France state

Death toll from attacks on Malian soldiers rises to 42: army

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Bamako (AFP) – Forty-two Malian soldiers died in an attack over the weekend by suspected jihadists, the military said in a document naming the dead on Wednesday, revising an earlier figure of 21 dead.

The toll is one of the bloodiest in Mali’s decade-long insurgency, which has spread from the north of the country to the center and south, as well as into neighboring Burkina Faso and Niger.

The document was authenticated to AFP by several senior military officials.

The attack happened on Sunday in the town of Tessit, in the troubled “three borders” region where the borders of the three nations converge.

On Monday, the army said 17 soldiers and four civilians were dead. Relatives of the victims, speaking on condition of anonymity, said some of the civilians were elected officials.

Monday’s statement also said seven assailants were dead, “likely members of the Islamic State in the Greater Sahara (ISGS) and with drone and artillery support and using explosives and an explosive-laden vehicle.” .

The last time the Malian armed forces suffered such losses was during a series of attacks in the same region in late 2019 and early 2020.

Hundreds of soldiers were killed in assaults on nearly a dozen bases, usually carried out by highly mobile fighters on motorcycles.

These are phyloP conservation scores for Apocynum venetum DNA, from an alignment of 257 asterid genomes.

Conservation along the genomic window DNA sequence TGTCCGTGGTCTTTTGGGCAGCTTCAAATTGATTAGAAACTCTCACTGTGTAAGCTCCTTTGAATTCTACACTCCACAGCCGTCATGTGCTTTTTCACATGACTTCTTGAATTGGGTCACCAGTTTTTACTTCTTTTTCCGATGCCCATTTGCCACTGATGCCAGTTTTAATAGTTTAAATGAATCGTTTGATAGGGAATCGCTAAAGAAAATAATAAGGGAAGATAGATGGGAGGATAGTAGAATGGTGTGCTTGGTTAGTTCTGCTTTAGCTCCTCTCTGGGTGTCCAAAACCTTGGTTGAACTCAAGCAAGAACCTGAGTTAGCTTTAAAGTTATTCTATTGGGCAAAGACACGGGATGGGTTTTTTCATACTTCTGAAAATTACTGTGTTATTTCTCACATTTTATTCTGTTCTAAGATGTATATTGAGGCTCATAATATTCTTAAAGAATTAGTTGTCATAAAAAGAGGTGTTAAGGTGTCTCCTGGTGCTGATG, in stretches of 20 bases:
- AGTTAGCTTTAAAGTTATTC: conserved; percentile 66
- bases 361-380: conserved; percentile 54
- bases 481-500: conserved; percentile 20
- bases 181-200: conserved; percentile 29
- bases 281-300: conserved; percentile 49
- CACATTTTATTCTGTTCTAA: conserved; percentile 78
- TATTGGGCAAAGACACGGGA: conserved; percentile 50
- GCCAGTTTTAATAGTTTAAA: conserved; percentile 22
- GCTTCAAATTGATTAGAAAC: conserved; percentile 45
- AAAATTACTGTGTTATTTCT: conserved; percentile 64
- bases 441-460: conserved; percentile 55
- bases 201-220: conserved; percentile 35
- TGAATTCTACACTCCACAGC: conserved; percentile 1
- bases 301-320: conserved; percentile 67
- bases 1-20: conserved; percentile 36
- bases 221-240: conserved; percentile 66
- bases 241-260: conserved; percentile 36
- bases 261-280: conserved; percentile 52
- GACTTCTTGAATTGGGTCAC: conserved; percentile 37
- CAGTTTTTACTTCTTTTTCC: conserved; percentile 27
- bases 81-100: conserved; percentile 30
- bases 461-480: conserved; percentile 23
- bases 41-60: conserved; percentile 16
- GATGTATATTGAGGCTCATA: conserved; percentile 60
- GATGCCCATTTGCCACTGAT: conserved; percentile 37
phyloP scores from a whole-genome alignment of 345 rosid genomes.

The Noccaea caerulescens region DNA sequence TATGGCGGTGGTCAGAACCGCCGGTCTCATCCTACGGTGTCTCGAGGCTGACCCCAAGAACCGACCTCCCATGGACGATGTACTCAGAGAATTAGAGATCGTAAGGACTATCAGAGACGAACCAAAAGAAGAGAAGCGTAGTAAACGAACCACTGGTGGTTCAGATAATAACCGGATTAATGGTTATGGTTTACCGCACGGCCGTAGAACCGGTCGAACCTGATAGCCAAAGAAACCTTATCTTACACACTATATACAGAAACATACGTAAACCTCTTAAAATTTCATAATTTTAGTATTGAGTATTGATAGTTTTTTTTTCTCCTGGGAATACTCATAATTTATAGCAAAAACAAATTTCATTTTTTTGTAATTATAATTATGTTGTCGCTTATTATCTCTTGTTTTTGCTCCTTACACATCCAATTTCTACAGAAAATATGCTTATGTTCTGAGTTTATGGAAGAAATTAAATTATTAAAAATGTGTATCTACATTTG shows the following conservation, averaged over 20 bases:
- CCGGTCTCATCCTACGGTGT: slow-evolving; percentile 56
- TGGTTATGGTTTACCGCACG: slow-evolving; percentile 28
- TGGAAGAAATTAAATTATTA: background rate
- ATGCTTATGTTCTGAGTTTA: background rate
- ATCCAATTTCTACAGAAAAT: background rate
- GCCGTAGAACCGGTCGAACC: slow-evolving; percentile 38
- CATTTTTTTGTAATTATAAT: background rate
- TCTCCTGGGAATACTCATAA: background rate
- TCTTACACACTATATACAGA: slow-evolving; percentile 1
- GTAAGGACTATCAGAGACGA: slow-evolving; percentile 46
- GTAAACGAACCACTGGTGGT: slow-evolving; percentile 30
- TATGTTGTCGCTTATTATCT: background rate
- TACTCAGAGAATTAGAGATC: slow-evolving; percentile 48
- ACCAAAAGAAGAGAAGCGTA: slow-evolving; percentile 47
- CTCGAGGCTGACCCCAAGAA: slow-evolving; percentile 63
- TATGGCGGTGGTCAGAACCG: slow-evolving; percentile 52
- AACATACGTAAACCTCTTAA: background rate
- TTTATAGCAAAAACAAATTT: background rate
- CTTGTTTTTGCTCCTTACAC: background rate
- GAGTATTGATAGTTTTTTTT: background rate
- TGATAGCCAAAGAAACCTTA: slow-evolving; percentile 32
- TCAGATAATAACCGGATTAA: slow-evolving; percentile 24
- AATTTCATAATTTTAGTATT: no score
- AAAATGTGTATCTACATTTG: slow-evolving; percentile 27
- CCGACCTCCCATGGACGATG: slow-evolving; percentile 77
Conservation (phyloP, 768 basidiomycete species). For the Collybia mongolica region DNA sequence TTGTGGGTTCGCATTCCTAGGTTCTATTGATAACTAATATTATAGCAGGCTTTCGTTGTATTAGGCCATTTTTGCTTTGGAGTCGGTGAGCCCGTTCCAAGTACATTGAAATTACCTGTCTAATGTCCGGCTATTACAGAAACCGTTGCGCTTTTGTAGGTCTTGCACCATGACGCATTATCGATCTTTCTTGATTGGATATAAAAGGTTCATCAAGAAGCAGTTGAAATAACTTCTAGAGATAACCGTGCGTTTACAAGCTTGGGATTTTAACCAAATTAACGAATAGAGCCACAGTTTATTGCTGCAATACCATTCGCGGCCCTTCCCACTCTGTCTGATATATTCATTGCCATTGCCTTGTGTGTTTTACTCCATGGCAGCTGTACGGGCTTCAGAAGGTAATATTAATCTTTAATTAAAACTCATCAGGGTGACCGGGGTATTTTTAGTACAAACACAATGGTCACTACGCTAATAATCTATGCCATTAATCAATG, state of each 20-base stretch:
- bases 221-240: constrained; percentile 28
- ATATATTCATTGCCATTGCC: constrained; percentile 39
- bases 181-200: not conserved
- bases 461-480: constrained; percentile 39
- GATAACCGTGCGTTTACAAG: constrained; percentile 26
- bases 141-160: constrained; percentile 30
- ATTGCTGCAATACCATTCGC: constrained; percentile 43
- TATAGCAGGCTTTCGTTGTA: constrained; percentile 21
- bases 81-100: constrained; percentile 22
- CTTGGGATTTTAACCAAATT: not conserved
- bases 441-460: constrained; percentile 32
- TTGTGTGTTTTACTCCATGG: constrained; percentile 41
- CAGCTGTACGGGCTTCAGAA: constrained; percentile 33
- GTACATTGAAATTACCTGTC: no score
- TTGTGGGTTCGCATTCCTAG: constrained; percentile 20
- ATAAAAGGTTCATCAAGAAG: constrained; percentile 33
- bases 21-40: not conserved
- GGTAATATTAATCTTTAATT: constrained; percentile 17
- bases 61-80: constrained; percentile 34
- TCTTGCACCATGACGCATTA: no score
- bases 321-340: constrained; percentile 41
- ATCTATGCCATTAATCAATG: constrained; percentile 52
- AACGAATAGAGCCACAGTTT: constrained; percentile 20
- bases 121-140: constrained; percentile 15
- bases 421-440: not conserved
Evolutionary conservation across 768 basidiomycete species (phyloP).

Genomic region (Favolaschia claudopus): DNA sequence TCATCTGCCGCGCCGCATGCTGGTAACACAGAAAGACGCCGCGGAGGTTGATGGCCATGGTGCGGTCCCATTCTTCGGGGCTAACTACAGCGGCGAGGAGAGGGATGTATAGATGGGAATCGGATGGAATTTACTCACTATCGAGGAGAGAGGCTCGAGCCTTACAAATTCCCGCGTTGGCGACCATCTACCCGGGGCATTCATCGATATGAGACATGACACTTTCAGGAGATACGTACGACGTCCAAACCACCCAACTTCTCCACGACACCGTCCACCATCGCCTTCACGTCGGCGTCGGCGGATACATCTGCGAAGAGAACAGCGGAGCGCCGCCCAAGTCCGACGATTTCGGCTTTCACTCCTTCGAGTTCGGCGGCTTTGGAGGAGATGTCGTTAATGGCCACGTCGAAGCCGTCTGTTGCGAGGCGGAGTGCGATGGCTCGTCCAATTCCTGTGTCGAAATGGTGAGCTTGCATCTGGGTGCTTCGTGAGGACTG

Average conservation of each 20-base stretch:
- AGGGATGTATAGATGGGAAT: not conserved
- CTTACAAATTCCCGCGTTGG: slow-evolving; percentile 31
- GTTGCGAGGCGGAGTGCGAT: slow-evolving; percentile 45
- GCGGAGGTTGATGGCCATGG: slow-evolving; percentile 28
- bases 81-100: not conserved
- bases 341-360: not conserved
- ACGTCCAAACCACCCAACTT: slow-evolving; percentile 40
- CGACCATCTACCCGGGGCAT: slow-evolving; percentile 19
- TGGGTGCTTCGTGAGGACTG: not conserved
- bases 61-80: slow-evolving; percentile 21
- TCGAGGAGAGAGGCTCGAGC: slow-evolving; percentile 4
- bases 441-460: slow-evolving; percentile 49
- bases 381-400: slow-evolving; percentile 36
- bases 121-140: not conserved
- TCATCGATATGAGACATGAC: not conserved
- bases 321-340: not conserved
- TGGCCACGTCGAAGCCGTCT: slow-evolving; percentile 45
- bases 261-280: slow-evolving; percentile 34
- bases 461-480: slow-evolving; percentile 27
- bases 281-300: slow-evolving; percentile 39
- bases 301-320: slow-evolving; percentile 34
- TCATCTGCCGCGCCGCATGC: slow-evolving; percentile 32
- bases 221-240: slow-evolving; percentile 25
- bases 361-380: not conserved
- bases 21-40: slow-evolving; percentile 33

The raids prompted Malian, Nigerien, and Burkinabè forces to withdraw from forward bases and retreat to better defended locations.

In January 2020, France and its Sahel allies agreed on a push against ISGS at a summit in Pau, southwestern France.

Several of its leaders were targeted and killed, including its founder, Abu Walid Al-Sahraoui, but locals say the group continued to recruit and carry out its operations.

Hotspot

Tessit is one of the hotspots of the three borders.

The ISGS is fighting for control of the strategic gold-rich area against an Al-Qaeda-linked alliance, the Support Group for Islam and Muslims (GSIM).

In March 2021, 33 soldiers were killed in an ambush claimed by the ISGS while the units were on rotation, and in February this year around 40 civilians – suspected by the ISGS of being in cahoots with al-Qaeda – were massacred.

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Mobile phone connections to the area have been frequently cut in recent years and physical access is difficult, especially during the mid-year rainy season.

Thousands of people have fled Tessit to the nearest large town, Gao, some 150 kilometers (90 miles) to the north.

Across the Sahel, the jihadist campaign has claimed thousands of lives and forced more than two million people to flee their homes.

Sporadic cross-border attacks have also taken place in Ivory Coast, Togo and Benin to the south, amplifying fears of a jihadist push towards the Gulf of Guinea.